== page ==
He recorded the testimony of men, women, and sometimes children who came face-to-face with the living, or at least the undead, hell of that dreadful time. World War Z is the result. Never before have we had access to a document that so powerfully conveys the depth of fear and horror, and also the ineradicable spirit of resistance, that gripped human society through the plague years.
Ranging from the now infamous village of New Dachang in the United Federation of China, where the epidemiological trail began with the 12-year-old Patient Zero, to the unnamed northern forests where untold numbers sought a terrible and temporary refuge in the cold, to the United States of Southern Africa, where the Redeker Plan provided hope for humanity at an unspeakable price, to the west-of-the-Rockies redoubt where the North American tide finally started to turn, this invaluable chronicle reflects the full scope and duration of the Zombie War.
Note: Some of the numerical and factual material contained in this edition was previously published under the auspices of the United Nations Postwar Commission.
©2006 Max Brooks; (P)2006 Random House, Inc.
"Hard to put down." (Publishers Weekly)
"A literate, ironic, strangely tasty treat." (Kirkus Reviews)
"Horror fans won't be disappointed: like George Romero's Dead trilogy, World War Z is another milestone in the zombie mythos." (Booklist)
The audio style works very well for this title, and featured extremely good voice acting. I do wish it were the unabridged version, however.
The way it doesn't romanticize the idea of a zombie apocalypse as much as most other zombie media.
I really enjoyed them all, but the two female roles I particularly enjoyed, as well as the General and Vice President. They're all so good.
World War Z is a perfect title.
Max Brooks take the Zombie Apocalypse and turns it into fictional and educational research.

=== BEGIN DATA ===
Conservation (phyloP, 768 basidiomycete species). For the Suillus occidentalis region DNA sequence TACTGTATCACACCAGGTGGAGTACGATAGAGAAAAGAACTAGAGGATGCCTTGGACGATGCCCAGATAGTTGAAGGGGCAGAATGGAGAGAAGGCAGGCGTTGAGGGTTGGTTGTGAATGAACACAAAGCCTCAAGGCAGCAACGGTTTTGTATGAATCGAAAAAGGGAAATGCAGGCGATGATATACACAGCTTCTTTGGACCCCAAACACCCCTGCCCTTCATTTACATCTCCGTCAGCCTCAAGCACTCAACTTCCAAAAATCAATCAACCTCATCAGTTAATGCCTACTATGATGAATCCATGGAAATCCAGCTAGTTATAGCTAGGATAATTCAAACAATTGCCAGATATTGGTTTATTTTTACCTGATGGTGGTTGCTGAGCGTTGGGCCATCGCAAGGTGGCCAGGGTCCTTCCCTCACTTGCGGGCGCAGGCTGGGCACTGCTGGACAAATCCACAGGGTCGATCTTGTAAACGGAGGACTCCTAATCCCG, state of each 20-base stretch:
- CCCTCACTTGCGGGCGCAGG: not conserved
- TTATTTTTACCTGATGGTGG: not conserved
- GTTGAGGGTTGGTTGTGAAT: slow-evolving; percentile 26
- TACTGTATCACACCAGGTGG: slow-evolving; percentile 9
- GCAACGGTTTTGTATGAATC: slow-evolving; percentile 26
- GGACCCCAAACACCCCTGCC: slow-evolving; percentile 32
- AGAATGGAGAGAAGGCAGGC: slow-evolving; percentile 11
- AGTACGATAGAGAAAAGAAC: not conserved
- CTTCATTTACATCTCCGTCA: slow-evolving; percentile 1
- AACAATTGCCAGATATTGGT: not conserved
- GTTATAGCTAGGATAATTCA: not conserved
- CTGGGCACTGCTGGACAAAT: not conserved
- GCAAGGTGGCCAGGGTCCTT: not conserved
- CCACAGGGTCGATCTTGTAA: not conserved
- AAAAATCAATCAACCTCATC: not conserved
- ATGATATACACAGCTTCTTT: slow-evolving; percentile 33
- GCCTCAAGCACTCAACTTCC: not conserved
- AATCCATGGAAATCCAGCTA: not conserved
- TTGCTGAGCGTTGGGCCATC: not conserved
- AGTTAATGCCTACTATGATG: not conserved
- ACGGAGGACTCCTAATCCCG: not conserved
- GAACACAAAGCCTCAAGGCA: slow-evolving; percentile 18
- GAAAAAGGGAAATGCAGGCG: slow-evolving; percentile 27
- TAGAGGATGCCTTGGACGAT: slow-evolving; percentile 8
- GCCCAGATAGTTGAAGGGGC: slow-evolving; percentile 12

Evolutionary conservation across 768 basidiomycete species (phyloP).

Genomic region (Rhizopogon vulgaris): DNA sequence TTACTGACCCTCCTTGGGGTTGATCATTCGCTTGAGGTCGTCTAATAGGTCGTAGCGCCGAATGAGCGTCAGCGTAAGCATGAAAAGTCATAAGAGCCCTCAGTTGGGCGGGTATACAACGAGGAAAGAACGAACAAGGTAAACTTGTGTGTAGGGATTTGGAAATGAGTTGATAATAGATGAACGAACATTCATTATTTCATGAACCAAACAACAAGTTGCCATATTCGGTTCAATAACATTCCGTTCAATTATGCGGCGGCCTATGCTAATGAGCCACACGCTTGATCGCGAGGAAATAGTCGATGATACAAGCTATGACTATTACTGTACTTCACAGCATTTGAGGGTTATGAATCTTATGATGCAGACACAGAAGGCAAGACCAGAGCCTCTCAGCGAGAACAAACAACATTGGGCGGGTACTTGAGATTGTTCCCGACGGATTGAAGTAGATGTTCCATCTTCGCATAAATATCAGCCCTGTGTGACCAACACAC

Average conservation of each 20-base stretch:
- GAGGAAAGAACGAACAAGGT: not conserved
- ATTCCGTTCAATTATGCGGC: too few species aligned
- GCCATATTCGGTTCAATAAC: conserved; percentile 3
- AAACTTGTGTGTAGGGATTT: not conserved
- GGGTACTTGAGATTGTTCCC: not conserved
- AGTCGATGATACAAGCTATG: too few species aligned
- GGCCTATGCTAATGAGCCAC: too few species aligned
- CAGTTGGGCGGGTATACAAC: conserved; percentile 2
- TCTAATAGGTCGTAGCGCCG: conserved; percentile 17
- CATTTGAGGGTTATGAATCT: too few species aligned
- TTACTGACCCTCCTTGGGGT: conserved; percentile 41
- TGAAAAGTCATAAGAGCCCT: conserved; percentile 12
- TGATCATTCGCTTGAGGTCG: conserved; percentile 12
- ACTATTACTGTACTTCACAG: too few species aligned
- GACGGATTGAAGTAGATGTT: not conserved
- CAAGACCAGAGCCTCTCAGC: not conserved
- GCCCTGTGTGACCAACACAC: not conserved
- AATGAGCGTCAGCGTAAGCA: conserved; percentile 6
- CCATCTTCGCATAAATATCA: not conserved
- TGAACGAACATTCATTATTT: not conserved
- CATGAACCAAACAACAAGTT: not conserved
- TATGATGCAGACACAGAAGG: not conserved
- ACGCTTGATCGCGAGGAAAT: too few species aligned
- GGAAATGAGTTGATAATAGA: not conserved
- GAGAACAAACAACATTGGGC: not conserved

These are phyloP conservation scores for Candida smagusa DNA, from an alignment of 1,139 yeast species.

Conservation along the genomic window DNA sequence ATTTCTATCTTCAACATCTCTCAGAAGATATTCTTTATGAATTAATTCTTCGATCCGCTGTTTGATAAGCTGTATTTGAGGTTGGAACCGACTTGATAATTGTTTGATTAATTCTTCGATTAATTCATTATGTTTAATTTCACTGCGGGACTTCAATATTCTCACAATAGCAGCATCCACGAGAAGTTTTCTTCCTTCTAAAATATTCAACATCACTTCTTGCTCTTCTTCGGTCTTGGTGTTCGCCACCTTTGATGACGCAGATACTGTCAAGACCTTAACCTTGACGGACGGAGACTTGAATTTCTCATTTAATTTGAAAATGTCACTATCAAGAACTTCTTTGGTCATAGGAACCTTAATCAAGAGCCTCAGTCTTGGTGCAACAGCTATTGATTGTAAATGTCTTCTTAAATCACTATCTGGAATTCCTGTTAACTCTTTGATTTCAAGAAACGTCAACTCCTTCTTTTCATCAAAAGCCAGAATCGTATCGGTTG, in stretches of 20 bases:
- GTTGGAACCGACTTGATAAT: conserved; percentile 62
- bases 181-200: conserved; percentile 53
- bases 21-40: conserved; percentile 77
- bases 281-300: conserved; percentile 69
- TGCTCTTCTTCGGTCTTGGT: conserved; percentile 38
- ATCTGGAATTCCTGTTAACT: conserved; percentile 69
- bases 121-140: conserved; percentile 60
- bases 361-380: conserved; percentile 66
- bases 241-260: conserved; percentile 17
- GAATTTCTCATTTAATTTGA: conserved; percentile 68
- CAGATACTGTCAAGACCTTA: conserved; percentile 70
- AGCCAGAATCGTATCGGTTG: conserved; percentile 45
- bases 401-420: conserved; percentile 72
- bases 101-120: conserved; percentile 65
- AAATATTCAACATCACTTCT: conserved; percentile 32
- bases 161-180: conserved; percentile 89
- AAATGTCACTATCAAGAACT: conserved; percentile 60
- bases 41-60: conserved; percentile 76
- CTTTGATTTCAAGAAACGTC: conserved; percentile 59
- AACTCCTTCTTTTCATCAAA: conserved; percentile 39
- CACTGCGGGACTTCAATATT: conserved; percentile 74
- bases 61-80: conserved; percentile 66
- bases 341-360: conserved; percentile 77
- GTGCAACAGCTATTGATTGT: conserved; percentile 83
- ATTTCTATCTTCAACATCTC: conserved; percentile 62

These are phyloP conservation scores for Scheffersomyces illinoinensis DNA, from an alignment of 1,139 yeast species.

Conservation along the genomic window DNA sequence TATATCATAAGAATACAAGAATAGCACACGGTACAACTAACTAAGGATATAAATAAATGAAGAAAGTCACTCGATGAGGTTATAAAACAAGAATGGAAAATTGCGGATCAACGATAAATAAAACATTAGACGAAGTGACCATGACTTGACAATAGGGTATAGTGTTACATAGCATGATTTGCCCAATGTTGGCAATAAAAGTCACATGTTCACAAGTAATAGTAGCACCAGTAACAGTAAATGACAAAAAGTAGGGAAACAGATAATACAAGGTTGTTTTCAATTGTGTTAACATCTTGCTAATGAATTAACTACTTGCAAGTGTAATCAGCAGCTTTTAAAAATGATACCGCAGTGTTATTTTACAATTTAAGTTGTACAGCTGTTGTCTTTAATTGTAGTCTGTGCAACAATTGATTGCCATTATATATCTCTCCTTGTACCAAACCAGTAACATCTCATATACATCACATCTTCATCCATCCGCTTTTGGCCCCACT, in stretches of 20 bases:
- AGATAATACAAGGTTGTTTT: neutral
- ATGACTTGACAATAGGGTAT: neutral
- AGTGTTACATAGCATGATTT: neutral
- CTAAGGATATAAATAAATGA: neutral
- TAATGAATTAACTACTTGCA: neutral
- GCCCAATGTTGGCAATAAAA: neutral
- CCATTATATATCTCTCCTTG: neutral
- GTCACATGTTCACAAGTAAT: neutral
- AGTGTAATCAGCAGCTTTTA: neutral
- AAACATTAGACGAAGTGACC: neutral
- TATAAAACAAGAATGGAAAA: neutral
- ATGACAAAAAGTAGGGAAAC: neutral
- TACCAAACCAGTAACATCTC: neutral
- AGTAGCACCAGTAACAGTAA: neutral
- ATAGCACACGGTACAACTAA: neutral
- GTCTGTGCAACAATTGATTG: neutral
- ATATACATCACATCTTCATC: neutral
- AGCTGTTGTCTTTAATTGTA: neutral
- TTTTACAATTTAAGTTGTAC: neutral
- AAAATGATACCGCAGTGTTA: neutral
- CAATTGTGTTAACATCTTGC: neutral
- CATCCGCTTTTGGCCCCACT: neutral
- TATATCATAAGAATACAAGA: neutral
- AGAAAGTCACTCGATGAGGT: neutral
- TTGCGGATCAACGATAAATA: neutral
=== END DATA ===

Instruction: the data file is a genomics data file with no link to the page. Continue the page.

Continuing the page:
Yes...each character was a different acclaimed actor.
I wouldn't rename.
This is my first book I read because it was recommended to me by the podcast from Rooster Teeth.
The accents were really awesome and made the story much better than if I had just read the book alone.
I LOVED the book overall and the cast of characters really brought it to life! My only complaint is that I wished the book was the unabridged version instead of the shortened one.
When multiple narrators work on a novel it can improve an experience tremendously. But when you have the strength of great actors performing the narration, you are in for a treat. Max Brooks has the chops to write fiction, especially in this genre. The performances by the narrators draw you into this book further than most. The only reason I gave the story 4 stars, was due to it being the abridged version. I would buy this novel again, if Max were to release the unabridged version for sure. This is one of my top ten audio books of all time.
I'm an avid reader who loves having my hands free to work or engage in other projects.
The characterizations read by so many known and unknown personalities, as well as the short chapters which allowed for good stopping points when I couldn't listen.
I really felt like I was listening to actual accounts of a world changing event, despite the fictional nature of the story.
The recounting of the Battle at Yonkers was incredible!
The War To End All Wars.
seriousness and the intelligent way the subject is treated
the voice actors are all top notch. just wow. best cast ever!
Great voice actors
hmm its in a league of its own
all of them were amazing
Very good book and wonderful cast of readers. But THIS RECORDING IS ABRIDGED! I feel like I need to read the real book to see what parts got cut, and why. I avoid abridged audiobooks as they tend to remove minor parts that are important for flavor. I'm very disappointed to see Audible doesn't have an unabridged version of such a popular book.
This wanted to be a great story... or rather, I wanted it to be a great story. Unfortunately, I was let down by the hype. The book unfolds as a history of the aftermath of a zombie plague. It's intensely political and underwhelmingly tedious. Truth be told, and this may appear unfair, I abandoned the book halfway through. I couldn't do it anymore. After some ungodly quantity of pages involving African political struggles and the advancement of very unlikable human figures I couldn't take it. Read if you love government documents and the urbane tedium of bureaucracy. Avoid if you want to engross yourself in a thrilling tale of emotionally charged relationships. I was left dissatisfied and resentful that I'd spent money on it without doing more research in advance.
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